By Tamas Mondovics

Newsome High School PTSA and SGA, along with local Parent Teacher Associations, were pleased to join forces in order to bring the community what they consider an important and ever urgent message of “End Bullying.”

For the second time in as many years, Kirk Smalley, a sheet-metal worker from Still Water, Okla., spoke to students and parents last month about school-bullying as he shared his heart-wrenching experience of losing his 11-year-old son, Ty, to suicide.

“1,680 days ago, I left for work at 4:30 in the morning,” Kirk began his nearly 90 minute speech, as students listened to the emotionally charged recount of the events that left up to May 13, 2010, the day Ty, a naturally happy, energetic young boy, took his own life after being bullied. “Kids had been picking on him for two years, but that day Ty had enough. He retaliated against the bully and was suspended. At home, he was supposed to do his chores, but instead at 2:30 that afternoon, my baby took his own life to escape the years of constant bullying at school.”

From the anguish following the death of their own son, Kirk and his wife, Laura, founded Stand For The Silent (SFTS) with the purpose of preventing any further bullying-induced loss of life.

“Our mission is simple: End Bullying. Save Lives,” he said.

Stand For The Silent was founded in 2010, as a 501 (c)(3) non-profit organization. Just within the past two years, the Smalley’s message has reached almost 2 million students in 1,000 schools across the country, while it continues to reach many more around the world.

During the three meetings held inside the Newsome High School auditorium in Lithia, Kirk has reached more than 2,700 students, including those invited from Randall Middle as well as from Bevis and FishHawk Creek Elementary.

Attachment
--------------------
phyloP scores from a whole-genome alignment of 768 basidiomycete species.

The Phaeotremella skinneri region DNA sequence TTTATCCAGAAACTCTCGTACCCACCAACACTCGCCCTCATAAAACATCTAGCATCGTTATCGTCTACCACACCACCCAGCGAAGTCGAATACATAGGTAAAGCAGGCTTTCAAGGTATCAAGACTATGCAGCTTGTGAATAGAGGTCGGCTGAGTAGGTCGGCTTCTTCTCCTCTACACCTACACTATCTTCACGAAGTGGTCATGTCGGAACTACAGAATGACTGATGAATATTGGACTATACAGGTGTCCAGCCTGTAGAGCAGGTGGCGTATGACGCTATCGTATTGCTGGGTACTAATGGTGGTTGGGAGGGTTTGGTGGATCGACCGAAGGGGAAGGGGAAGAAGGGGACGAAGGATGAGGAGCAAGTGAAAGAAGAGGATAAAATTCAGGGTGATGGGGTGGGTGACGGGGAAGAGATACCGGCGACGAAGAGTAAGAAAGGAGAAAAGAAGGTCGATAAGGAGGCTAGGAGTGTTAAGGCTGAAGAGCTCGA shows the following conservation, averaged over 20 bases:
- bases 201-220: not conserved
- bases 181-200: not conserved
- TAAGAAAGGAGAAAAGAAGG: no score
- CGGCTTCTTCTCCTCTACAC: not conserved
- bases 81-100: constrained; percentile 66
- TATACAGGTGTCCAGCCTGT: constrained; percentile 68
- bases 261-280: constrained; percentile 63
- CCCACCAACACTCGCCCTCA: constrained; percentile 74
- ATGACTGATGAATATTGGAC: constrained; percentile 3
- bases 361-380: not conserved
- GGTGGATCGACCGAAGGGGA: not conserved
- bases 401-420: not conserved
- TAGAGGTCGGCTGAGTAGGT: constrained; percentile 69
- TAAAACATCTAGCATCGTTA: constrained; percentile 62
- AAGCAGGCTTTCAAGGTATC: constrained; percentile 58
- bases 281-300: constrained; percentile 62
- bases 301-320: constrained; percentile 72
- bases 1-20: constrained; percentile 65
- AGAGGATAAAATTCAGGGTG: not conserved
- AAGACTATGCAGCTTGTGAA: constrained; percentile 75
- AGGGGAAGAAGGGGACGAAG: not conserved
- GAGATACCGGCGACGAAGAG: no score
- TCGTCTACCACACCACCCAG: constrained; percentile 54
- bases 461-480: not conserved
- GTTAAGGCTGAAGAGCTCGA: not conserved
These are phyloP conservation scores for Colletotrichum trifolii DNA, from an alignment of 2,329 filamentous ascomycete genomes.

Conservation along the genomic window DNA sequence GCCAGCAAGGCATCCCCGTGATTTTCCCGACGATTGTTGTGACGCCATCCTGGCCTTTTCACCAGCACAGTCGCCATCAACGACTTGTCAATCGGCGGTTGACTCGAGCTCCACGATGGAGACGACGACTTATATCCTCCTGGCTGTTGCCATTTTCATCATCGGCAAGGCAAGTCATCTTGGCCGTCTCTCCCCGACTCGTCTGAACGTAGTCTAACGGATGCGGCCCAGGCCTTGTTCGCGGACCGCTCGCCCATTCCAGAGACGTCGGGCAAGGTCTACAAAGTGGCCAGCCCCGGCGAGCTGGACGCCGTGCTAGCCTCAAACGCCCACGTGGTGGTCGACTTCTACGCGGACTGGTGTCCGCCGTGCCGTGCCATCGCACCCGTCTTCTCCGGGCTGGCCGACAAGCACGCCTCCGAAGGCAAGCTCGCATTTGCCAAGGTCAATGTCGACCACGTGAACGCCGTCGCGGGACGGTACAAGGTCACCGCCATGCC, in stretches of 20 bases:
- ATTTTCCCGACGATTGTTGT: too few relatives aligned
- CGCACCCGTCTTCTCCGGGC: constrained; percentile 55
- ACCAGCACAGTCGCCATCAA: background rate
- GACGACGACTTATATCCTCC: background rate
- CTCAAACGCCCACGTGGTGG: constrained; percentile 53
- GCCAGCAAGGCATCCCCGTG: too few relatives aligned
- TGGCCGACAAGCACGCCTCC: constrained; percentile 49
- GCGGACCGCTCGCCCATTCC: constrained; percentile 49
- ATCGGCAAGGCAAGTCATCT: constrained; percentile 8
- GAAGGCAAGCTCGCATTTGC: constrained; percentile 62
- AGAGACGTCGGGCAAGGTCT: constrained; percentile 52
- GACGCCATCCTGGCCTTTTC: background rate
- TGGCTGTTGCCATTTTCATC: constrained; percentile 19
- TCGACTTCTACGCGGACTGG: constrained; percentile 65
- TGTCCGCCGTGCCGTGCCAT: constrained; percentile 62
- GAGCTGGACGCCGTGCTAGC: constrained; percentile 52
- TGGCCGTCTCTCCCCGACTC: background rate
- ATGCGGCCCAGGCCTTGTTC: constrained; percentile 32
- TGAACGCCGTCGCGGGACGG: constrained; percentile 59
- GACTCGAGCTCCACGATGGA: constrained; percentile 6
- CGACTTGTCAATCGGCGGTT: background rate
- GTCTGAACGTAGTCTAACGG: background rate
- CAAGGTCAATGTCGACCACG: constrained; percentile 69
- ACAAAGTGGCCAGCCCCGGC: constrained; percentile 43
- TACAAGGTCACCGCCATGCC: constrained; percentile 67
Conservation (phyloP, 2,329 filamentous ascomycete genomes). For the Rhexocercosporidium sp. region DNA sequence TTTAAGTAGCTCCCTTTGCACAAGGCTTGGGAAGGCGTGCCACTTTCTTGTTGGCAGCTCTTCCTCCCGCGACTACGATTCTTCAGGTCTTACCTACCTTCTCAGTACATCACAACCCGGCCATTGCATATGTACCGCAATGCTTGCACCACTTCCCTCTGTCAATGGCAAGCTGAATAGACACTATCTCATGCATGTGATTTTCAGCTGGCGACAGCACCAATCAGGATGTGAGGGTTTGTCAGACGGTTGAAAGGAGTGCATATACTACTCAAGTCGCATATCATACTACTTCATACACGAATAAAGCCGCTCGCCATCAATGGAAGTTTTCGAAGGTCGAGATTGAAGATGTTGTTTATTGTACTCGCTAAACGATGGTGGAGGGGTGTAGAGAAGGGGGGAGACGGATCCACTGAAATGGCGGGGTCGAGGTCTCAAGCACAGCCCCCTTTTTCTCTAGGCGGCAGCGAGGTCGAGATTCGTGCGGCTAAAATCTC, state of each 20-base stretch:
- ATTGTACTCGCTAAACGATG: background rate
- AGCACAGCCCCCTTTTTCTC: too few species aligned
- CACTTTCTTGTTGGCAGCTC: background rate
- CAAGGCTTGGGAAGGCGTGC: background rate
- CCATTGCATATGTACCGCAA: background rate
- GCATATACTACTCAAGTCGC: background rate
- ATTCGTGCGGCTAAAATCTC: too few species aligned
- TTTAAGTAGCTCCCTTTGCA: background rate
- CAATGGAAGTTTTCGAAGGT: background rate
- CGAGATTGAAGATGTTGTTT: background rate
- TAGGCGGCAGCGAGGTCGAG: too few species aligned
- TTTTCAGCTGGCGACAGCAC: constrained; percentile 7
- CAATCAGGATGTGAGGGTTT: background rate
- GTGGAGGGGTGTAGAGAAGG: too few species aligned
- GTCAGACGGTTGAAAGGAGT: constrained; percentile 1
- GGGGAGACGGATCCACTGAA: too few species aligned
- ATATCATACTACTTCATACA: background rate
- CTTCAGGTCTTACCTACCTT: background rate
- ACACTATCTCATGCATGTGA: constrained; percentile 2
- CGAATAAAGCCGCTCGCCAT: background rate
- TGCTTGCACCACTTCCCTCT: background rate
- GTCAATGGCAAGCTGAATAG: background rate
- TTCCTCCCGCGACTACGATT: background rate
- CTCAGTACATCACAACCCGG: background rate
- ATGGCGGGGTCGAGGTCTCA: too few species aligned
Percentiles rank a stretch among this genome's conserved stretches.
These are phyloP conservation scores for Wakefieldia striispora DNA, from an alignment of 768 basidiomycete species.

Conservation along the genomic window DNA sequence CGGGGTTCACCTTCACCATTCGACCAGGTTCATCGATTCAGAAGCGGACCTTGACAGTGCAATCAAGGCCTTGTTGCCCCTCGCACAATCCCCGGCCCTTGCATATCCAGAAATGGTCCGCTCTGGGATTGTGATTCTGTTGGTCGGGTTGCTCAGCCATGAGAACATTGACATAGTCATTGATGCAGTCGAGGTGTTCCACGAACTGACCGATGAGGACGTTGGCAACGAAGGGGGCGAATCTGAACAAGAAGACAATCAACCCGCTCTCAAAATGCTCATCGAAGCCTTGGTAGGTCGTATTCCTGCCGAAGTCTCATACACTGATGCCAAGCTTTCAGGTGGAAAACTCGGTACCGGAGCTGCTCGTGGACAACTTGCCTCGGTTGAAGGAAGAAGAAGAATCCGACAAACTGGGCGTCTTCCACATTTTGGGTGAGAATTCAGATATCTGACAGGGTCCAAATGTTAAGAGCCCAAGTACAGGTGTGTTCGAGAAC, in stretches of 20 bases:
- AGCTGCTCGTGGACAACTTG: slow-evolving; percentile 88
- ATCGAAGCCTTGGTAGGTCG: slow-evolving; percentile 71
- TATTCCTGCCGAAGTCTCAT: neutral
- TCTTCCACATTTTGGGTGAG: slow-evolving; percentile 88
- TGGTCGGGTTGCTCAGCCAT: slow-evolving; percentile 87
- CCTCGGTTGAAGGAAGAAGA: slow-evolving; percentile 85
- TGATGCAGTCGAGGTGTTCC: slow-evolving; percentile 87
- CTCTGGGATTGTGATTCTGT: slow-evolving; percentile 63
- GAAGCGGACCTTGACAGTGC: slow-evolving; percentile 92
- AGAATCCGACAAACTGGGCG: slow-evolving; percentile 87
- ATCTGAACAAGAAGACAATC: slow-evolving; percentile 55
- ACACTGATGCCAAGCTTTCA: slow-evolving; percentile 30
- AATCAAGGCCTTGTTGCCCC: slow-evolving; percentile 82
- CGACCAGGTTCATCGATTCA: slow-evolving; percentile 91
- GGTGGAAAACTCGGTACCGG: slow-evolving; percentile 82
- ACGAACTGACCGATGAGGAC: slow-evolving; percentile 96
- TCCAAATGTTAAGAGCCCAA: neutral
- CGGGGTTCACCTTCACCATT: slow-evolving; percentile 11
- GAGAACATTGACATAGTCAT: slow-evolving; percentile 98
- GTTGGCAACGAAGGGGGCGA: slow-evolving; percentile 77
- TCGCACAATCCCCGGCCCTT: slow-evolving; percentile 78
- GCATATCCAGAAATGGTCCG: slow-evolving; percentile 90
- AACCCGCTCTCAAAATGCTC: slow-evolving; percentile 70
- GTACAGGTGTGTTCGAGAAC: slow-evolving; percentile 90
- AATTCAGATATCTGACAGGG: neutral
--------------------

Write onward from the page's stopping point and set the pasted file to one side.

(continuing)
The statistics included a 6-year-old boy from England being the youngest child on record who killed himself due to being bullied at school, and one out-of-four children not only think about suicide but actually have a plan.

As in the past, Kirk drew attention to the solution, which came down to three simple words.

“You are somebody,” he repeatedly called out to those present, followed by the words “You are people, you are people we love, and if you are going to be  part of a statistic, than be among those who stand up for the silent and stop bullying.”

Kirk emphasized that within the last seven years more than 55,000 children have taken their own lives because of bullying.

“It’s not five,” he said, while pointing to the photos of five children on the stage. “It’s 55,000 lives lost and families ruined.”

Hoping to appeal to those that may wonder about what they could possibly do to help, Smalley said, “Don’t ask me what you should do, but use your imaginations as the thousands of young people around the country that have already stood up and joined the fight.”

As a special recognition of what Stand For The Silent does for all the lives that it touches, Newsome High School PTSA President and Honorary Mayor of Brandon, Liz Brewer presented Kirk with a proclamation of December 18, 2014, as Stand for the Silent Day.

Brewer pointed out that to foster a local connection to STFS, event organizers also invited Donna Witsell of Warriors for Hope Thrift store located in Riverview.

“Donna lost her daughter to suicide due to bullying,” Brewer said, adding that she has turned her pain into helping those around her.

Kirk summed up the campaign and his fight against bullying while looking at his son’s photo he said, “You see, I promised my boy that I will fight against bullying and, I won’t break my promise.”

For more information about SFTS and how to get involved, visit

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